The prophetic words of Justice Jasti Chelameswar on January 12 this year that democracy was in danger appear to be true with the arrests of five activists based on a first information report (FIR) filed in January against members of the Kabir Kala Manch (KKM) — a cultural group which was long under the police scanner for alleged Maoist connections. This is why the renowned Telugu intellectual Pendyala Varavara Rao, journalist Gautam Navlakha and lawyers Sudha Bharadwaj, Arun Ferreira and Vernon Gonsalves are under house arrest.
The Unlawful Activities Prevention Act, (UAPA) 1967 was enacted to jail those who attacked the integrity and sovereignty of India, which is laudable. But even if they are Maoist sympathisers, the government cannot jail rebels unless they use violence to dismember India. The Maharashtra Police’s press conference during which catalogues of grenade launchers and machine guns were shown to the media, does not disprove the allegation that the police may have planted evidence against the five.
Like the defunct Jana Sangh which survived in the new avatar of the BJP with the RSS as the umbilical cord between the two parties, the draconian aspects of POTA surfaced as the UAPA with the need to preserve the sovereignty and integrity of India acting as the umbilical cord between the two laws. And so, like POTA, it is being (mis)used by the government to stifle its critics. There is no doubt that India’s security and integrity override the freedom guaranteed to activists if their activities dismember India.
Renowned medico Binayak Sen was convicted under the UAPA while Arun Ferreira was earlier jailed and tortured under the same Act. Varavara Rao and his friends have been accused of keeping catalogues of weapons like grenade-launchers and machine guns made in China and Russia. But keeping catalogues is not an offence under the law. How these alleged Maoists proposed to get these guns into India is a mystery as it is not easy to smuggle them here. Besides, they must have had a propensity for collecting huge funds to pay for the enormous cost of such deadly weapons.
Now, to deal with the chimera of judicial independence, Justice K M Joseph was humiliated by the Narendra Modi government which opposed his elevation to the Supreme Court on the specious ground that Kerala was already sufficiently represented in the Supreme Court and there was no need of another judge from that State. This was why his name was returned to the collegium. Chief Justice of India Dipak Misra succumbed to this move of the Modi government by meekly saying that “there was nothing wrong if the government returned the name of Justice Joseph for reconsideration of the collegium.”
After all, the National Judicial Appointments Commission (NJAC) Act was passed near-unanimously in both houses of Parliament with only the indefatigable Ram Jethmalani abstaining from casting his vote. When it was struck down by the Supreme Court, it was only Justice Chelameswar who supported the NJAC law to appoint judges. The thinking is that it is the MPs and MLAs who decide the future of India because they are accountable to the people whereas the judiciary is not.
Again, let us fast forward to April 2018 when the Modi government has allegedly tried to dilute the Right to Information Act, 2005 so that the salaries and allowances of the information commissioners would no longer be equal to that of Supreme Court judges. The Right to Information Act has been sufficiently diluted by the Modi government as alleged by Sonia Gandhi in Parliament.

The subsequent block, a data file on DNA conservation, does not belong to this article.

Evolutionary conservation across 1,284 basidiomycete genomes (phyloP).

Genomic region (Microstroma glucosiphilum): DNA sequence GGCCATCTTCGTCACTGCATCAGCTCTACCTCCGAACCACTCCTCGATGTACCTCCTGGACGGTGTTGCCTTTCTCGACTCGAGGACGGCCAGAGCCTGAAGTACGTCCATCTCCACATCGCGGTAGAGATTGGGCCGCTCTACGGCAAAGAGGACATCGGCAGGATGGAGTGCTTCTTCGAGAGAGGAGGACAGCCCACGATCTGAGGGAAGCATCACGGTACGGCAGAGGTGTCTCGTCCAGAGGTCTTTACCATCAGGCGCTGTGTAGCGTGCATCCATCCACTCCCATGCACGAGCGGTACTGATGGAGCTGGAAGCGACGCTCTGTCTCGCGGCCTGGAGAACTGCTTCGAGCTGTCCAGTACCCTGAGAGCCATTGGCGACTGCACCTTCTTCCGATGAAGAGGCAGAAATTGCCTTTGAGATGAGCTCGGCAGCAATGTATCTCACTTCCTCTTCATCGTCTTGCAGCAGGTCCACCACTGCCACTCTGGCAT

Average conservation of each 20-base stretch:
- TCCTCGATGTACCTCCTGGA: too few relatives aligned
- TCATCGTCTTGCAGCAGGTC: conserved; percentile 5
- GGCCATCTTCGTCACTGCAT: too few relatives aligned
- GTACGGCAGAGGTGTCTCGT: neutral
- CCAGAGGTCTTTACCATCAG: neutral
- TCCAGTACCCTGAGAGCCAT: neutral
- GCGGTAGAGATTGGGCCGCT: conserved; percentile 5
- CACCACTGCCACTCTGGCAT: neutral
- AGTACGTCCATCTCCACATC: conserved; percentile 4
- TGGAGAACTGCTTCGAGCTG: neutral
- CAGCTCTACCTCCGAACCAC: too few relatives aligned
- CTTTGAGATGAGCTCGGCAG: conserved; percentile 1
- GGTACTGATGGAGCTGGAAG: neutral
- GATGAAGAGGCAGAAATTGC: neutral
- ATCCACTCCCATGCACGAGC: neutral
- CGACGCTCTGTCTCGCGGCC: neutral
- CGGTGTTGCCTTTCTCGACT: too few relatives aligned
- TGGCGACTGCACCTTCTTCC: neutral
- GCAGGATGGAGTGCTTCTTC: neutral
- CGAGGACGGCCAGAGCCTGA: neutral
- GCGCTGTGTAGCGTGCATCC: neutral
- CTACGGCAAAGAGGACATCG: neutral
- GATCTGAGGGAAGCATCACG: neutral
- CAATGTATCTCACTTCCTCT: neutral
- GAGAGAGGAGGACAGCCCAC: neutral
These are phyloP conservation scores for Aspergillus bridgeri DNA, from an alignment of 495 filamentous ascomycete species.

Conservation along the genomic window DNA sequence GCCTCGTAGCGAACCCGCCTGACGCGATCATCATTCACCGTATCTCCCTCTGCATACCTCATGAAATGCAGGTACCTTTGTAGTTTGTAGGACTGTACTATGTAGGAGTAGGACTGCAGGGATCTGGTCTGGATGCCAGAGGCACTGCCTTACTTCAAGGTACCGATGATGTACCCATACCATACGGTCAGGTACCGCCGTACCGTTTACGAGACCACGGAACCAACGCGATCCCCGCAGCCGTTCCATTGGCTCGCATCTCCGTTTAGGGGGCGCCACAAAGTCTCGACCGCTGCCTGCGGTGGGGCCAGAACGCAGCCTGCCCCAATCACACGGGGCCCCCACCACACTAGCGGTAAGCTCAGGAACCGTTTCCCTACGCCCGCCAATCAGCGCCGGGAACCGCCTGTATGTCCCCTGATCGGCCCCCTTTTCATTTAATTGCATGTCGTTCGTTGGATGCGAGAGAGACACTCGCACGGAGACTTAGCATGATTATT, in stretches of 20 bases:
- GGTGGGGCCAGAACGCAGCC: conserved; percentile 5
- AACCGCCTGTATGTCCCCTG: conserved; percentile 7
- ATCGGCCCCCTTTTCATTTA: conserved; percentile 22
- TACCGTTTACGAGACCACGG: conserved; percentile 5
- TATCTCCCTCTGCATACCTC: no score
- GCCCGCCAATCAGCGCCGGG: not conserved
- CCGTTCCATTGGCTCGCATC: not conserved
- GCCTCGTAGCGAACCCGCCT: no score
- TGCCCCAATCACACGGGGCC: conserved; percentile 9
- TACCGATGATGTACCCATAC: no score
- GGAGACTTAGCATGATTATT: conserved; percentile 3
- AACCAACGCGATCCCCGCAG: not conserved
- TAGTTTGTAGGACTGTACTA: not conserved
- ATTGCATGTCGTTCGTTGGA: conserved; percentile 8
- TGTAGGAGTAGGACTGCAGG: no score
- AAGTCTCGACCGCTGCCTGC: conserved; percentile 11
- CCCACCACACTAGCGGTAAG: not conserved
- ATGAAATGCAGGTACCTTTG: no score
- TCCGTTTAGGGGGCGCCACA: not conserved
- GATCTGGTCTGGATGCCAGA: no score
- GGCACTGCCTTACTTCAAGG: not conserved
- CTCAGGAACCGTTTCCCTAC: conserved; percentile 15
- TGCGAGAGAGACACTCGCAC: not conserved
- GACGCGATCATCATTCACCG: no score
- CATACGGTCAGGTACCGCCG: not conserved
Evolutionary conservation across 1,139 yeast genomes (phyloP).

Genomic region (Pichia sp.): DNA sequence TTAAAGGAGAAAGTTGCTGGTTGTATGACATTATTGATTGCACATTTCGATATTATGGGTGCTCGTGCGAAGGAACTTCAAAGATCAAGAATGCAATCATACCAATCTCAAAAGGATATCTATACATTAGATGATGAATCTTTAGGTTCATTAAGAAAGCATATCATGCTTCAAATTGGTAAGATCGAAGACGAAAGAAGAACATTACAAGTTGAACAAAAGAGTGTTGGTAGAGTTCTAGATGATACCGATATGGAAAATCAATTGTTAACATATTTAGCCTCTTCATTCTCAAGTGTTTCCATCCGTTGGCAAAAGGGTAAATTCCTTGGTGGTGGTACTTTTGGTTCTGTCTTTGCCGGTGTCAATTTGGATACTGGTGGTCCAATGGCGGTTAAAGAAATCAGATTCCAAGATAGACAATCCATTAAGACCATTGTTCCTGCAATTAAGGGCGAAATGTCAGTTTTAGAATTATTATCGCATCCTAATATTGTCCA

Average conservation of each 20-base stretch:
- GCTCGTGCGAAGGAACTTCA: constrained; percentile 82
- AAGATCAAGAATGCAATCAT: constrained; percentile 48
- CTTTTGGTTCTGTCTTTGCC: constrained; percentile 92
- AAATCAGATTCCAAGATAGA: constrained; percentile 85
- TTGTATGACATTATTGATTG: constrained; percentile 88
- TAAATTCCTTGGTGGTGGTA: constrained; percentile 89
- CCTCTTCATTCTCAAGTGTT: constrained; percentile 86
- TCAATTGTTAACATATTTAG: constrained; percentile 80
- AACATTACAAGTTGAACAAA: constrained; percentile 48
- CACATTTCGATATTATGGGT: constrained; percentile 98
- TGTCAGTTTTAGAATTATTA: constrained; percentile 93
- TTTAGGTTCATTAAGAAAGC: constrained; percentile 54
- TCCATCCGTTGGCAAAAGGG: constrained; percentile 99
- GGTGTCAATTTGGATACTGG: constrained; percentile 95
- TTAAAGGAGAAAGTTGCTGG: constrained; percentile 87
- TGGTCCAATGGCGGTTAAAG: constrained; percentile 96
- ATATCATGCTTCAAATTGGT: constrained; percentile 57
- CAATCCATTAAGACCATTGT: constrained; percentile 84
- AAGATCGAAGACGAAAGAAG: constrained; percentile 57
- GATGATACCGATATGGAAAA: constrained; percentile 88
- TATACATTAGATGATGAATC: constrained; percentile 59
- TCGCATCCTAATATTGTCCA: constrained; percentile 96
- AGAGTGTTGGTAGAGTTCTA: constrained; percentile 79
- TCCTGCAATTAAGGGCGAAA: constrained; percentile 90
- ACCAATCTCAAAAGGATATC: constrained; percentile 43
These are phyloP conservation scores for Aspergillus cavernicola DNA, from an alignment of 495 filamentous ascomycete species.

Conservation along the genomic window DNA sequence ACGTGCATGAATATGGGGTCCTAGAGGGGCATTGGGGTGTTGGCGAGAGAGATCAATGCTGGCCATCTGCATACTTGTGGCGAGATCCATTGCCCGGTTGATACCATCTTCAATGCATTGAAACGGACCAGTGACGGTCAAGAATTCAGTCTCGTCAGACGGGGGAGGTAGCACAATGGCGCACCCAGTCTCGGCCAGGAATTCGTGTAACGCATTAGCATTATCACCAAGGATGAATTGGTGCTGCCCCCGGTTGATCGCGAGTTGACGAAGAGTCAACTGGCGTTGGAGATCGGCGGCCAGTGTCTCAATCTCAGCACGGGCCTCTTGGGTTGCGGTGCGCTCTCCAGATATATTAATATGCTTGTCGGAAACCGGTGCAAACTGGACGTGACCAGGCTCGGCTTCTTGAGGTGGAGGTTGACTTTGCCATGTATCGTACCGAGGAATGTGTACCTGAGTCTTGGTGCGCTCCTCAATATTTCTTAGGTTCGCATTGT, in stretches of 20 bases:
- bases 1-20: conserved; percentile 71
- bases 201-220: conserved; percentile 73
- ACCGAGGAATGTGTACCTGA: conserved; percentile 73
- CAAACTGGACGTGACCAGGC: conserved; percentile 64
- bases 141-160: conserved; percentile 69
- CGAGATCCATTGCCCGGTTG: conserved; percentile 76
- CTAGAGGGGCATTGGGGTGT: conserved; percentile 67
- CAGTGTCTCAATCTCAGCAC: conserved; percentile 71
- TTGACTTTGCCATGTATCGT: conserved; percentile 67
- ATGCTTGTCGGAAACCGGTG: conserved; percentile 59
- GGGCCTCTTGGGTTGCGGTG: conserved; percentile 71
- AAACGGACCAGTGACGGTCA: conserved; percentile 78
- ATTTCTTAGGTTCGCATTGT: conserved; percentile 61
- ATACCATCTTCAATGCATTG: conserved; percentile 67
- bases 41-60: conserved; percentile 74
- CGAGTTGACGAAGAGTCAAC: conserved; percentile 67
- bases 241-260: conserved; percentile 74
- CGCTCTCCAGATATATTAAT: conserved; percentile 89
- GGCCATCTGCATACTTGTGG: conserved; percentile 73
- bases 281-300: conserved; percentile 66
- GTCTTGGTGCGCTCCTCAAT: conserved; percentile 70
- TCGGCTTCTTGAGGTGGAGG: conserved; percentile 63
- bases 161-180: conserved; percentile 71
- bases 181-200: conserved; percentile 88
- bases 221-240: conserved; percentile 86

Former information commissioner and RTI activist-expert Shailesh Gandhi has stated the Supreme Court has interpreted this sunlight law to the detriment of citizens in 18 out of 20 judgments so that its teeth have been taken away. Only two judgments have expanded the scope of the RTI Act. Prior to 2005, the judgments were laudable but after the Act came into force, the judiciary was shy of coming under its ambit.
Now, let us move the tape backwards to when Special Public Prosecutor Rohini Salian said in 2015 that she was sent feelers through the National Investigative Agency (NIA) to “go easy” on alleged extremists from the majority community because the BJP-RSS government, which had taken over in 2014, was not interested in getting the accused convicted.
Salian even wanted herself denotifed as the NIA special public prosecutor so that she could argue against that agency. In April 2017, a special court in Mumbai dropped charges under the stringent Maharashtra Control of Organised Crime Act against 12 accused in the Malegaon bomb blasts case. A powerful bomb exploded near the crowded Nooraji Mosque in Malegaon on September 29, 2008, killing six persons and injuring 100 others, around 300 kilometres north of Mumbai in Nashik district. The motorcycle used was owned by the firebrand Sadhvi Pragya Singh Thakur.
Initially, the 2008 case was probed by the ATS. In April 2011, it was taken over by the NIA but charges against all the accused have not yet been framed. Purohit continues in jail, accused of preparing a Constitution for a “Hindu Rashtra” and a separate saffron flag. Even after her release on bail, as she is a cancer patient, the Sadhvi gave an inflammatory speech with no action taken against her. As charges have not yet been framed, it will take five years for the trial to end.
A court of law may not always be synonymous with a court of justice when law and order become calamities because of majoritarian ideology.
Olav Albuquerque holds a PhD in law and is a journalist-cum-lawyer of the Bombay high court.